members of the committee, thank you for the opportunity to 
discuss the Department of Homeland Security acquisition program 
and our role in providing support to FEMA and its response to 
Hurricane Katrina.
    I am a career executive and have spent most of my 23 years 
of Federal service in the procurement profession. On January 
31, 2006, I was selected as the Department's Chief Procurement 
Officer.
    Accompanying me today is Ms. Deidre Lee. Ms. Lee joined the 
new FEMA leadership team in April. She brings a wealth of 
acquisition experience that will greatly contribute to FEMA's 
success in improving its disaster response and recovery 
operations. She can answer any questions that the committee may 
have concerning FEMA's plans on moving forward.
    As the Chief Procurement Officer for the Department of 
Homeland Security, I provide oversight and support to the eight 
procurement offices within the Department. In addition to the 
Federal Emergency Management Agency, the seven other 
procurement officers are the U.S. Customs and Border 
Protection, Transportation Security Administration, Immigration 
and Customs Enforcement, the Federal Law Enforcement Training 
Center, U.S. Coast Guard, U.S. Secret Service, and the Office 
of Procurement Operations.
    Collectively these eight procurement offices obligated over 
$7 billion for supplies and services in support of the DHS 
mission in fiscal year 2005. Because eight of the seven 
contracting offices report to the heads of their components, I 
strive to achieve functional excellence among the offices 
primarily through collaboration. I use the DHS Chief 
Acquisition Officers Council, comprised of the head of each 
contracting office, to integrate the contracting function while 
maintaining the components' ability to meet the customers' 
unique needs.
    My top three goals for the DHS acquisition program are, 
first, to establish an acquisition system whereby each 
requirement has a well-defined mission and a management team 
that includes professionals with the skills to achieve the 
correct mission results.
    My second goal is to build a DHS acquisition work force. 
One initiative under this goal is improving and broadening the 
DHS fellows program. Under the fellows program we recruit 
recent college graduates to ensure DHS has a qualified cadre of 
acquisition professionals to support its mission now and in the 
future.
    My third goal is to assure more effective buying across the 
eight contracting offices for the use of strategic sourcing and 
supplier management.
    On a Federal level as a member of the Federal Chief 
Acquisition Officers Council, I will continue co-leading Ms. 
Emily Murphy, my colleague at General Services Administration,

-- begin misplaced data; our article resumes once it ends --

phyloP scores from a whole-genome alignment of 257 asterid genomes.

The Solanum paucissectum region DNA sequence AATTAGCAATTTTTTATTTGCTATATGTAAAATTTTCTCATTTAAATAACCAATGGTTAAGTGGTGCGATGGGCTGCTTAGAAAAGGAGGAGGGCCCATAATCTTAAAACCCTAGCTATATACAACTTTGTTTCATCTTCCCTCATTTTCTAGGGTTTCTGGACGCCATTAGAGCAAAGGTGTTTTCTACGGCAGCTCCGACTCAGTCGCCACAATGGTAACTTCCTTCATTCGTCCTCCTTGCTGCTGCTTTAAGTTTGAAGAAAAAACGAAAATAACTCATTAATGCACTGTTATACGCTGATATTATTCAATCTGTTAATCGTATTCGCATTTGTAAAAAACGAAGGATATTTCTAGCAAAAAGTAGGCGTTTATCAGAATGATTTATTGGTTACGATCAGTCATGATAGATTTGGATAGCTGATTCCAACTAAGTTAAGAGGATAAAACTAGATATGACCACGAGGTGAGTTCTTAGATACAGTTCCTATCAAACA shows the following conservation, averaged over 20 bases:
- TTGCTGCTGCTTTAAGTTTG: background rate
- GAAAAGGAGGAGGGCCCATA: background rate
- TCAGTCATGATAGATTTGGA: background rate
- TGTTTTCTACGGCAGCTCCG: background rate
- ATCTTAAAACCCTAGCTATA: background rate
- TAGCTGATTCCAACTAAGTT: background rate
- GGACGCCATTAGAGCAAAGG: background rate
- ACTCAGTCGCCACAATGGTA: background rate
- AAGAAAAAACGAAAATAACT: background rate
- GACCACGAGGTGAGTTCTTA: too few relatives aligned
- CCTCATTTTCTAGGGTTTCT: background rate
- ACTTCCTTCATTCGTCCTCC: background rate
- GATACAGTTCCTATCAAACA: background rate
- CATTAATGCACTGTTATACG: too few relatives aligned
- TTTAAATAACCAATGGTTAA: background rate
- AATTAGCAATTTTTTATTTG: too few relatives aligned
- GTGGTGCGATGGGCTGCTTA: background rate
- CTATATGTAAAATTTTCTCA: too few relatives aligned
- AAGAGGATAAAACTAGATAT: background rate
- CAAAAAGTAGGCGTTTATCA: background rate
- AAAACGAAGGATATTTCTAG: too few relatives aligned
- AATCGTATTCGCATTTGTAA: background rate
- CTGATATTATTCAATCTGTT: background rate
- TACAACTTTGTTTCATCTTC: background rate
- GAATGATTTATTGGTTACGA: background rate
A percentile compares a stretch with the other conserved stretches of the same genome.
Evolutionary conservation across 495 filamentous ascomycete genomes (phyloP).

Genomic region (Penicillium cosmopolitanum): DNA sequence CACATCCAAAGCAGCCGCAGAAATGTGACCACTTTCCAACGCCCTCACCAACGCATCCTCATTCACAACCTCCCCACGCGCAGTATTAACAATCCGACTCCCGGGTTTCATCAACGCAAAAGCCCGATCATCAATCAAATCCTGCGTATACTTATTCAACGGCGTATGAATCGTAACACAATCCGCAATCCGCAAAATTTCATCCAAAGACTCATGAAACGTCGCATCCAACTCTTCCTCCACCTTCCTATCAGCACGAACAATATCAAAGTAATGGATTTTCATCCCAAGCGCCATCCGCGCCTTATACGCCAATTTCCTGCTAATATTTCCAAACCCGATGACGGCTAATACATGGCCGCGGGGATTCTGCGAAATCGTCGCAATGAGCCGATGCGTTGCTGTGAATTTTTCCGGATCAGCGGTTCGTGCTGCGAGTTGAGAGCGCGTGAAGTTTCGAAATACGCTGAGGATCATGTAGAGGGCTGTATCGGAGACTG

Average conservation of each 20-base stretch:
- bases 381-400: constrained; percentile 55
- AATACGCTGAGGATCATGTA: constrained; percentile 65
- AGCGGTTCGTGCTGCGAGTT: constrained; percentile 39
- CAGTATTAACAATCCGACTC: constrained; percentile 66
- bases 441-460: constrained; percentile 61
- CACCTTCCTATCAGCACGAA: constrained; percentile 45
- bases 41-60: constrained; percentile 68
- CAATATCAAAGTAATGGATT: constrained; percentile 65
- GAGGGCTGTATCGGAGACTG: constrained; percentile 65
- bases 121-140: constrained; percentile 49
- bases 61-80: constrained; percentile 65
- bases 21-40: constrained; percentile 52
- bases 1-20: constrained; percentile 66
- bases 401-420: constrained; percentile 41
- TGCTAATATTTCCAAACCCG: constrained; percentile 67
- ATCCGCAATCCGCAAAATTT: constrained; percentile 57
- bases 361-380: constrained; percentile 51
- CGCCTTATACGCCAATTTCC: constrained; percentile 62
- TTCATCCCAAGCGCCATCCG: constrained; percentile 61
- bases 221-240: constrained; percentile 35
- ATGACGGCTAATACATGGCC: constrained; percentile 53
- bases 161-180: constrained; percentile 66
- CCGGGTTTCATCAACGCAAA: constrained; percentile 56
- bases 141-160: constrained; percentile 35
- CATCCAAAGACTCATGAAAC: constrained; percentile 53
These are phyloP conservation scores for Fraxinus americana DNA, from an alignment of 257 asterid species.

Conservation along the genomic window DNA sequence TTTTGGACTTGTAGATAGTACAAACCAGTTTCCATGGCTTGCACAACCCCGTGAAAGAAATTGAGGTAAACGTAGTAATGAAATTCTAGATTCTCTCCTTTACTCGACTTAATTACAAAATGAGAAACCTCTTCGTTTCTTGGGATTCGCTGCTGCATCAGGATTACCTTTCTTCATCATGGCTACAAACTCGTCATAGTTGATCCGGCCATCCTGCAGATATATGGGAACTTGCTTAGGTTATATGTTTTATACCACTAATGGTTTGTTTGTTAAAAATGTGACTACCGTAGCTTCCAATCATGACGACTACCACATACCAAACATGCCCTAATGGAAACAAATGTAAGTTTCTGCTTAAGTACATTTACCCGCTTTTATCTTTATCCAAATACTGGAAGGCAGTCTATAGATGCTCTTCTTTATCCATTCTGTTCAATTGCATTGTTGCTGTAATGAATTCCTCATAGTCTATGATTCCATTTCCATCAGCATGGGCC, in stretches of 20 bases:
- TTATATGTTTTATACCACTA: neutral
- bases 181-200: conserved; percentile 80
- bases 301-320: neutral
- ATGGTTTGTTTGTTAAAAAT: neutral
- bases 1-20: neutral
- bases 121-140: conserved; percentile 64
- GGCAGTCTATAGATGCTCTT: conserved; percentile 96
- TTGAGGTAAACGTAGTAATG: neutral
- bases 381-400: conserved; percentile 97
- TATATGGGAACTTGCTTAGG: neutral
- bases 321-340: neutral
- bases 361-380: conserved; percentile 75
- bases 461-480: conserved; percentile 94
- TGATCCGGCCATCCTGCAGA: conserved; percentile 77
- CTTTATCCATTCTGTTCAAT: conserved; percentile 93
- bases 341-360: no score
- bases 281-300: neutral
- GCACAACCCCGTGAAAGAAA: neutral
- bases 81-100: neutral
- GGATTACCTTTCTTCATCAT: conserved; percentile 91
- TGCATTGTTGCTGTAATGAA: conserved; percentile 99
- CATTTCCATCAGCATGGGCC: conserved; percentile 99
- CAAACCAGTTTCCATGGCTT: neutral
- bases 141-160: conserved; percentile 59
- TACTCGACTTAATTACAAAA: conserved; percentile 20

the Federalwide effort of developing a contingency contracting 
program so that the procurement community has the tools to 
provide an integrated Federal response to an incident of 
national significance.
    Our response to Hurricane Katrina revealed the need for 
improvements in how we respond to such devastating events. For 
the acquisition community we recognize the need for increased 
staffing and we are hiring additional personnel. We also 
recognize the need for additional longer term contracts to 
improve FEMA's ability to respond to emergencies.
    I will continue to work closely with FEMA's senior 
leadership to ensure it successfully obtains the resources 
authorized to build their acquisition core and to fulfill the 
commitment to recompete contracts as appropriate. We are 
addressing that area with the award of many disaster-related 
contracts, including the competitive award of the planned 
individual assistance, technical assistance contracts. We have 
developed an overall contingency contracting strategy that 
provides immediate response to disasters while taking full 
advantage of the Stafford Act's preference for local 
contractors.
    I thank the committee for your aid in this effort, and I am 
happy to answer any questions you may have and look forward to 
working with you in the future.
    [The prepared statement of Ms. Duke follows:]

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    Chairman Tom Davis. Thank you. Ms. Murphy, thanks for being 
with us.

                   STATEMENT OF EMILY MURPHY

    Ms. Murphy. Good morning, Chairman Davis, Ranking Member 
Waxman, and other distinguished members of the committee. Thank 
you for inviting me here this morning to testify on GSA's 
actions in the aftermath of Hurricane Katrina and how we serve 
the taxpayers' interests in the procurement process in times of 
urgent need. These are timely topics as we are roughly 1 month 
away from the beginning of the next hurricane season.
    In the past 8 months the men and women of GSA have worked 
diligently to help respond to the call for assistance and even 
now we are working to be more proactive. We must apply the 
lessons from Katrina to every disaster that strikes in the